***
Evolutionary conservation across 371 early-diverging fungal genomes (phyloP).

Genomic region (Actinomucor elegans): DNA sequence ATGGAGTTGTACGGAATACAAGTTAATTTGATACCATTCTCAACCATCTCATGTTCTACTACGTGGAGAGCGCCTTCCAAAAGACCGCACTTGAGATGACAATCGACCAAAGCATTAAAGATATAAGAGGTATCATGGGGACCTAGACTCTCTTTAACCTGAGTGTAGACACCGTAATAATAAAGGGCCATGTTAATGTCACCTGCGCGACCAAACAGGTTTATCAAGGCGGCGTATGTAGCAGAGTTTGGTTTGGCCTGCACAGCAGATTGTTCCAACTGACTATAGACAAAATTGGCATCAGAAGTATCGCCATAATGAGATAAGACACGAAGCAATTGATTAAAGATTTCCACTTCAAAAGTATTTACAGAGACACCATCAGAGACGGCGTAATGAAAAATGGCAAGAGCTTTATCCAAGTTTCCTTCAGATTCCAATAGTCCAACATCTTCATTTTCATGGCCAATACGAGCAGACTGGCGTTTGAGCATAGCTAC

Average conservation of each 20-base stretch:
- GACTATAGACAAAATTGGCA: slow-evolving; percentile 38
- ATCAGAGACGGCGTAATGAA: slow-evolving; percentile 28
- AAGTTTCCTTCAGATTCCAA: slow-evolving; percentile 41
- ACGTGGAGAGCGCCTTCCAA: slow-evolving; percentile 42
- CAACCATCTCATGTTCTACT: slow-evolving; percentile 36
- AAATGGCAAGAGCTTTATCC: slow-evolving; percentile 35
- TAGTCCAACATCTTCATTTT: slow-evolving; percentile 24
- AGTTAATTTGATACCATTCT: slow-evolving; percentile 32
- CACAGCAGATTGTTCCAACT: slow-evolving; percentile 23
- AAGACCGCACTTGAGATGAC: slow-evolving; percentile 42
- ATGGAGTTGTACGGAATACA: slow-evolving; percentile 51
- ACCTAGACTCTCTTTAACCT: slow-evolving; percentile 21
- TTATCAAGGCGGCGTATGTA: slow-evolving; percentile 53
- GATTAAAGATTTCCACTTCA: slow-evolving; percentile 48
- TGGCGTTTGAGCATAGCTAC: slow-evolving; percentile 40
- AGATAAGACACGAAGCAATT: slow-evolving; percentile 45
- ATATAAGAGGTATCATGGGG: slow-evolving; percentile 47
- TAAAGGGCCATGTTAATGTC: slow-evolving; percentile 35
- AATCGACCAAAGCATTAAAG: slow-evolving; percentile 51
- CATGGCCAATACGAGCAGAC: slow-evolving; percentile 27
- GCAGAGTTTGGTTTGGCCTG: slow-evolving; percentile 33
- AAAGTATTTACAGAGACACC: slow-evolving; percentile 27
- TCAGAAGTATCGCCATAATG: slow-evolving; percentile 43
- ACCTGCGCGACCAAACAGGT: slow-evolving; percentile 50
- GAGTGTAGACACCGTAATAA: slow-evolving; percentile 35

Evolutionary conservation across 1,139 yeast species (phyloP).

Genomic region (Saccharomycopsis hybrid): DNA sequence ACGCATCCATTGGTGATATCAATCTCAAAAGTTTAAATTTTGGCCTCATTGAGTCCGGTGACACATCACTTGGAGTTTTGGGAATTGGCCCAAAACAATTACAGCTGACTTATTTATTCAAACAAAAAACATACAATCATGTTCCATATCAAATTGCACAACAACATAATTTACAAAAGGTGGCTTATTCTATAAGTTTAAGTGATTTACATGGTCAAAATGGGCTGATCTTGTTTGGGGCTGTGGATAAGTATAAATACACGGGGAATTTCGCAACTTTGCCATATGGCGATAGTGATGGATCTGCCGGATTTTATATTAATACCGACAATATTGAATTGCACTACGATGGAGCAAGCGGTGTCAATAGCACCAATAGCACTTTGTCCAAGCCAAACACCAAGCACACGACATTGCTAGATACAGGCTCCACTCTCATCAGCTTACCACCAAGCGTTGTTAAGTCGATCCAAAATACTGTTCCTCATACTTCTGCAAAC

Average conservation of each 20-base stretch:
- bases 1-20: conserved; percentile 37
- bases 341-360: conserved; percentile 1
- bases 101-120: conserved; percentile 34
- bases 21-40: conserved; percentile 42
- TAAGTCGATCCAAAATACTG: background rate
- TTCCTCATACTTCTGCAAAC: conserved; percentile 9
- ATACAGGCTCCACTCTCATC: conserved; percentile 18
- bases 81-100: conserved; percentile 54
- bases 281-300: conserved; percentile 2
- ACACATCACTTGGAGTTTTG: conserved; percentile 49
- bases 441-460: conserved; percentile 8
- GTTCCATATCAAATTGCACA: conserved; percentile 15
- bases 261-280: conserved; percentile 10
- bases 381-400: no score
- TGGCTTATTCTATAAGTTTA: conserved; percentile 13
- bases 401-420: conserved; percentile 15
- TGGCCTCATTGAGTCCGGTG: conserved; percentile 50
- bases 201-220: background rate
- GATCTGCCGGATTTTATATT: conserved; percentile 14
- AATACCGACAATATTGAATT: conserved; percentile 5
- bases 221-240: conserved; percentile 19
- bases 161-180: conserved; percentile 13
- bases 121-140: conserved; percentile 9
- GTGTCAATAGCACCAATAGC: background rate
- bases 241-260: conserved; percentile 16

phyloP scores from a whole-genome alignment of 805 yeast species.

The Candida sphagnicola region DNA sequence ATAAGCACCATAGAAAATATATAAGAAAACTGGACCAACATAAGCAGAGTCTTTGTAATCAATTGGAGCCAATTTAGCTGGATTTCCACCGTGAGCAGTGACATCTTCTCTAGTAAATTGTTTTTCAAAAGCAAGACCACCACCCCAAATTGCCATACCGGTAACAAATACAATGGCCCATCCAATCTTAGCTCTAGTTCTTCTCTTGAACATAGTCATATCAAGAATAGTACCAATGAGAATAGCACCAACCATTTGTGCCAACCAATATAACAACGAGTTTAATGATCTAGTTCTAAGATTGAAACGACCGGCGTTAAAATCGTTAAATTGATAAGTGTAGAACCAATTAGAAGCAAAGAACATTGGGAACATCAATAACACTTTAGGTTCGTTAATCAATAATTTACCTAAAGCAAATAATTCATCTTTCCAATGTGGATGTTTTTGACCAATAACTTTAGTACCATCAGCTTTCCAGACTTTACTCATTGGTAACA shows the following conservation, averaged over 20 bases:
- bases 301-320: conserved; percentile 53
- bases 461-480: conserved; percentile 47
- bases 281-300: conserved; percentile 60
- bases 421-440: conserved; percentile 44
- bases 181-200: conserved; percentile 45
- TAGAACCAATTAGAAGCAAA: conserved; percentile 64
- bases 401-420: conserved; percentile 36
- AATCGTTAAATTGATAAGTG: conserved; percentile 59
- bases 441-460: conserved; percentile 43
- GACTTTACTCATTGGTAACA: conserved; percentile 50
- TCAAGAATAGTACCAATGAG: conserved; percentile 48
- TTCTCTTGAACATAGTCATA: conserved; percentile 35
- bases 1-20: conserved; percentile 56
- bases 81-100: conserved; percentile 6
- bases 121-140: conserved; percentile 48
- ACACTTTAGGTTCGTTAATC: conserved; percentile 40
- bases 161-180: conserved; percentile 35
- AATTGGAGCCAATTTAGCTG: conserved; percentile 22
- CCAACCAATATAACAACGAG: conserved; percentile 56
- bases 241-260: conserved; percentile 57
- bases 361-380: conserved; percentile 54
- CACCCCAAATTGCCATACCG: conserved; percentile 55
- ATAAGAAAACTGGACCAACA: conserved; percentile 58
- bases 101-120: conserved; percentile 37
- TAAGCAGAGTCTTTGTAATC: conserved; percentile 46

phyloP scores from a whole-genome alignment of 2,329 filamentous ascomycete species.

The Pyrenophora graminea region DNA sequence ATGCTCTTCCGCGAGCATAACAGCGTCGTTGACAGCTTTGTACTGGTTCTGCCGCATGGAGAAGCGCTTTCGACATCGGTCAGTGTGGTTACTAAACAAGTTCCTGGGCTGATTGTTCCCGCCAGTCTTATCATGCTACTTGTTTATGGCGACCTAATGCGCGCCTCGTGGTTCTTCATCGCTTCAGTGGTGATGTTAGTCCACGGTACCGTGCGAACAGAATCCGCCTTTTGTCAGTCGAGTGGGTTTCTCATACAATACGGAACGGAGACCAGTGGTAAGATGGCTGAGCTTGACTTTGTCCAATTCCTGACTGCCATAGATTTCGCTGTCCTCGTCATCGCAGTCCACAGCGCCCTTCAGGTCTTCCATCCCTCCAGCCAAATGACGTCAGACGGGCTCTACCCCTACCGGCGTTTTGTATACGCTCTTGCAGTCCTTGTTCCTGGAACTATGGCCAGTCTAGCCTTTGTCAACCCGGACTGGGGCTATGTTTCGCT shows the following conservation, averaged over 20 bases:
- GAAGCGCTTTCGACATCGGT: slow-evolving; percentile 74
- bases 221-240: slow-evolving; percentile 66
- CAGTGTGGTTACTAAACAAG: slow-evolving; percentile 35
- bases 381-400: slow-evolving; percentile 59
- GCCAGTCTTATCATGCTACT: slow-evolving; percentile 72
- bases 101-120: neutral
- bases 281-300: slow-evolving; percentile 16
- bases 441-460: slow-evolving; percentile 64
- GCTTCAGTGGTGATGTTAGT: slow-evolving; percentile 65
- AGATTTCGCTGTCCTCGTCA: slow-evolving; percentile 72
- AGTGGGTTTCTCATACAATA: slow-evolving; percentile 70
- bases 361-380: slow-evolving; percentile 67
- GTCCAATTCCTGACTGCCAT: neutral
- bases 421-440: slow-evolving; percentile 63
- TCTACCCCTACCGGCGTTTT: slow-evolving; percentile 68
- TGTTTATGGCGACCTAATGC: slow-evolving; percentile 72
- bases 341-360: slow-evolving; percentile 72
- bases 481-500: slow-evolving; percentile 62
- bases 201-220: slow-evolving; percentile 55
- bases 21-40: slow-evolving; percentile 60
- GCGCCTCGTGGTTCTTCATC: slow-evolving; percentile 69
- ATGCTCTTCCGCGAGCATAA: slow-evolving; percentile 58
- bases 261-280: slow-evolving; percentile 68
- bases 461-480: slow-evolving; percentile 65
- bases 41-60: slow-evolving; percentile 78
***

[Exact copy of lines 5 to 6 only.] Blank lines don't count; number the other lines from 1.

- ATCAGAGACGGCGTAATGAA: slow-evolving; percentile 28
- AAGTTTCCTTCAGATTCCAA: slow-evolving; percentile 41